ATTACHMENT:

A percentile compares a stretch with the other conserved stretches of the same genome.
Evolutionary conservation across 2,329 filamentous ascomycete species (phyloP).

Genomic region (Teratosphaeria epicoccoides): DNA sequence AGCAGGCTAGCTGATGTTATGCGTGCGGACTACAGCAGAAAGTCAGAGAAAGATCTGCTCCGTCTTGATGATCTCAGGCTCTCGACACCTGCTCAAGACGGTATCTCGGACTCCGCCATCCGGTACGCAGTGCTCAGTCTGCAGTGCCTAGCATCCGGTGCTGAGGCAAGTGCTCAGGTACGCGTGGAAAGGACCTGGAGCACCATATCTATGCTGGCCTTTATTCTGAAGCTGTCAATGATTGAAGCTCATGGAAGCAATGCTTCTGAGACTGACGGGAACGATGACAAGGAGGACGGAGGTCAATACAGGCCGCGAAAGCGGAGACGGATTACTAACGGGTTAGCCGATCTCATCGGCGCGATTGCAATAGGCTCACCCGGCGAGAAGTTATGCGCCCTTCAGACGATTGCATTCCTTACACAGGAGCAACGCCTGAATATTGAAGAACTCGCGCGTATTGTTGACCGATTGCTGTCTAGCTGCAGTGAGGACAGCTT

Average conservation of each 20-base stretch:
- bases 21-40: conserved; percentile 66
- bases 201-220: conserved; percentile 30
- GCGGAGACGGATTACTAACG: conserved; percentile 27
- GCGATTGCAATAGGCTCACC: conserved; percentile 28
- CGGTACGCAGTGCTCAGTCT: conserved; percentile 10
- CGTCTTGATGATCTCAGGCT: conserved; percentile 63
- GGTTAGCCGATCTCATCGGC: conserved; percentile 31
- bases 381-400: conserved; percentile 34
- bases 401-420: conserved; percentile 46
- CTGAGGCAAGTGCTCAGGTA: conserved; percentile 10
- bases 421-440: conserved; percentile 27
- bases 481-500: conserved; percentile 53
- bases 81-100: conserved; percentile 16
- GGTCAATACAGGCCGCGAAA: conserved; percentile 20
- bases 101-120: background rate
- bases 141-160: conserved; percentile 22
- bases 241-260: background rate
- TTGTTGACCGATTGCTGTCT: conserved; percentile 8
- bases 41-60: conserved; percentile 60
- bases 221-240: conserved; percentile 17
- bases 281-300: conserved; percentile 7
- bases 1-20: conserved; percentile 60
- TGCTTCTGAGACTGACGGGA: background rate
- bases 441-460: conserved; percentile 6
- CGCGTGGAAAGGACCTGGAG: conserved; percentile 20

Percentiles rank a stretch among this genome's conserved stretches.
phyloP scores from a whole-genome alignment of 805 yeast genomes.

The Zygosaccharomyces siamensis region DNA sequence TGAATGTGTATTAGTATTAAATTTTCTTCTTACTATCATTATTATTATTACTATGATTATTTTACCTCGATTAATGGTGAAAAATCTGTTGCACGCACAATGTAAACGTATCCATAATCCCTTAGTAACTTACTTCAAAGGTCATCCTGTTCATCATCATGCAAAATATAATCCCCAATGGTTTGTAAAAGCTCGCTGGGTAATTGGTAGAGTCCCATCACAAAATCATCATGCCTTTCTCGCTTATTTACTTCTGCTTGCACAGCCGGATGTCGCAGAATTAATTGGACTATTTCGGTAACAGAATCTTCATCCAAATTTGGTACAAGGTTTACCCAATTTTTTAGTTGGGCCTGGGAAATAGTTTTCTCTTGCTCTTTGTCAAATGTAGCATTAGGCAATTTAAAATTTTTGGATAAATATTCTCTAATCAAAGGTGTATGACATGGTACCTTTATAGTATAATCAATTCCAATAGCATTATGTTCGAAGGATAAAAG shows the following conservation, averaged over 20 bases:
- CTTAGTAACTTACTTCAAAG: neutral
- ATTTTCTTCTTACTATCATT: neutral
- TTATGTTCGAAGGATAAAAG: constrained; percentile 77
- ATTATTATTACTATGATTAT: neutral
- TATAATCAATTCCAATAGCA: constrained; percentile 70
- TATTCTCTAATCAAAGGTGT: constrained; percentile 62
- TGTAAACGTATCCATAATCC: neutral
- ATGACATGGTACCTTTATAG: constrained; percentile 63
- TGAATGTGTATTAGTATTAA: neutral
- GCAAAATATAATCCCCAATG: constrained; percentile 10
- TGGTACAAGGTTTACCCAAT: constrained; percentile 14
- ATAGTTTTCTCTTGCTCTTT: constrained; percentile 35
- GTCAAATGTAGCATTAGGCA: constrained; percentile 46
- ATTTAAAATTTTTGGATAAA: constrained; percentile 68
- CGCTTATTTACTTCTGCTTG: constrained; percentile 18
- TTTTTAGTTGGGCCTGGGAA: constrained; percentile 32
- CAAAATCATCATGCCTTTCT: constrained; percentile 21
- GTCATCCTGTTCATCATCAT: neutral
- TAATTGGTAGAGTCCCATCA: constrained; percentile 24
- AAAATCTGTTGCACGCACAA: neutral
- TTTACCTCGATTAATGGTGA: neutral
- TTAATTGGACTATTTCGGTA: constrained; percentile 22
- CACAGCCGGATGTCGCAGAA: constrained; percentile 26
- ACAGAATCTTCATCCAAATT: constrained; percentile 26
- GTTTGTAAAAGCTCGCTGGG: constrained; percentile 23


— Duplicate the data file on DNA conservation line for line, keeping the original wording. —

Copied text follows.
A percentile compares a stretch with the other conserved stretches of the same genome.
Evolutionary conservation across 2,329 filamentous ascomycete species (phyloP).

Genomic region (Teratosphaeria epicoccoides): DNA sequence AGCAGGCTAGCTGATGTTATGCGTGCGGACTACAGCAGAAAGTCAGAGAAAGATCTGCTCCGTCTTGATGATCTCAGGCTCTCGACACCTGCTCAAGACGGTATCTCGGACTCCGCCATCCGGTACGCAGTGCTCAGTCTGCAGTGCCTAGCATCCGGTGCTGAGGCAAGTGCTCAGGTACGCGTGGAAAGGACCTGGAGCACCATATCTATGCTGGCCTTTATTCTGAAGCTGTCAATGATTGAAGCTCATGGAAGCAATGCTTCTGAGACTGACGGGAACGATGACAAGGAGGACGGAGGTCAATACAGGCCGCGAAAGCGGAGACGGATTACTAACGGGTTAGCCGATCTCATCGGCGCGATTGCAATAGGCTCACCCGGCGAGAAGTTATGCGCCCTTCAGACGATTGCATTCCTTACACAGGAGCAACGCCTGAATATTGAAGAACTCGCGCGTATTGTTGACCGATTGCTGTCTAGCTGCAGTGAGGACAGCTT

Average conservation of each 20-base stretch:
- bases 21-40: conserved; percentile 66
- bases 201-220: conserved; percentile 30
- GCGGAGACGGATTACTAACG: conserved; percentile 27
- GCGATTGCAATAGGCTCACC: conserved; percentile 28
- CGGTACGCAGTGCTCAGTCT: conserved; percentile 10
- CGTCTTGATGATCTCAGGCT: conserved; percentile 63
- GGTTAGCCGATCTCATCGGC: conserved; percentile 31
- bases 381-400: conserved; percentile 34
- bases 401-420: conserved; percentile 46
- CTGAGGCAAGTGCTCAGGTA: conserved; percentile 10
- bases 421-440: conserved; percentile 27
- bases 481-500: conserved; percentile 53
- bases 81-100: conserved; percentile 16
- GGTCAATACAGGCCGCGAAA: conserved; percentile 20
- bases 101-120: background rate
- bases 141-160: conserved; percentile 22
- bases 241-260: background rate
- TTGTTGACCGATTGCTGTCT: conserved; percentile 8
- bases 41-60: conserved; percentile 60
- bases 221-240: conserved; percentile 17
- bases 281-300: conserved; percentile 7
- bases 1-20: conserved; percentile 60
- TGCTTCTGAGACTGACGGGA: background rate
- bases 441-460: conserved; percentile 6
- CGCGTGGAAAGGACCTGGAG: conserved; percentile 20

Percentiles rank a stretch among this genome's conserved stretches.
phyloP scores from a whole-genome alignment of 805 yeast genomes.

The Zygosaccharomyces siamensis region DNA sequence TGAATGTGTATTAGTATTAAATTTTCTTCTTACTATCATTATTATTATTACTATGATTATTTTACCTCGATTAATGGTGAAAAATCTGTTGCACGCACAATGTAAACGTATCCATAATCCCTTAGTAACTTACTTCAAAGGTCATCCTGTTCATCATCATGCAAAATATAATCCCCAATGGTTTGTAAAAGCTCGCTGGGTAATTGGTAGAGTCCCATCACAAAATCATCATGCCTTTCTCGCTTATTTACTTCTGCTTGCACAGCCGGATGTCGCAGAATTAATTGGACTATTTCGGTAACAGAATCTTCATCCAAATTTGGTACAAGGTTTACCCAATTTTTTAGTTGGGCCTGGGAAATAGTTTTCTCTTGCTCTTTGTCAAATGTAGCATTAGGCAATTTAAAATTTTTGGATAAATATTCTCTAATCAAAGGTGTATGACATGGTACCTTTATAGTATAATCAATTCCAATAGCATTATGTTCGAAGGATAAAAG shows the following conservation, averaged over 20 bases:
- CTTAGTAACTTACTTCAAAG: neutral
- ATTTTCTTCTTACTATCATT: neutral
- TTATGTTCGAAGGATAAAAG: constrained; percentile 77
- ATTATTATTACTATGATTAT: neutral
- TATAATCAATTCCAATAGCA: constrained; percentile 70
- TATTCTCTAATCAAAGGTGT: constrained; percentile 62
- TGTAAACGTATCCATAATCC: neutral
- ATGACATGGTACCTTTATAG: constrained; percentile 63
- TGAATGTGTATTAGTATTAA: neutral
- GCAAAATATAATCCCCAATG: constrained; percentile 10
- TGGTACAAGGTTTACCCAAT: constrained; percentile 14
- ATAGTTTTCTCTTGCTCTTT: constrained; percentile 35
- GTCAAATGTAGCATTAGGCA: constrained; percentile 46
- ATTTAAAATTTTTGGATAAA: constrained; percentile 68
- CGCTTATTTACTTCTGCTTG: constrained; percentile 18
- TTTTTAGTTGGGCCTGGGAA: constrained; percentile 32
- CAAAATCATCATGCCTTTCT: constrained; percentile 21
- GTCATCCTGTTCATCATCAT: neutral
- TAATTGGTAGAGTCCCATCA: constrained; percentile 24
- AAAATCTGTTGCACGCACAA: neutral
- TTTACCTCGATTAATGGTGA: neutral
- TTAATTGGACTATTTCGGTA: constrained; percentile 22
- CACAGCCGGATGTCGCAGAA: constrained; percentile 26
- ACAGAATCTTCATCCAAATT: constrained; percentile 26
- GTTTGTAAAAGCTCGCTGGG: constrained; percentile 23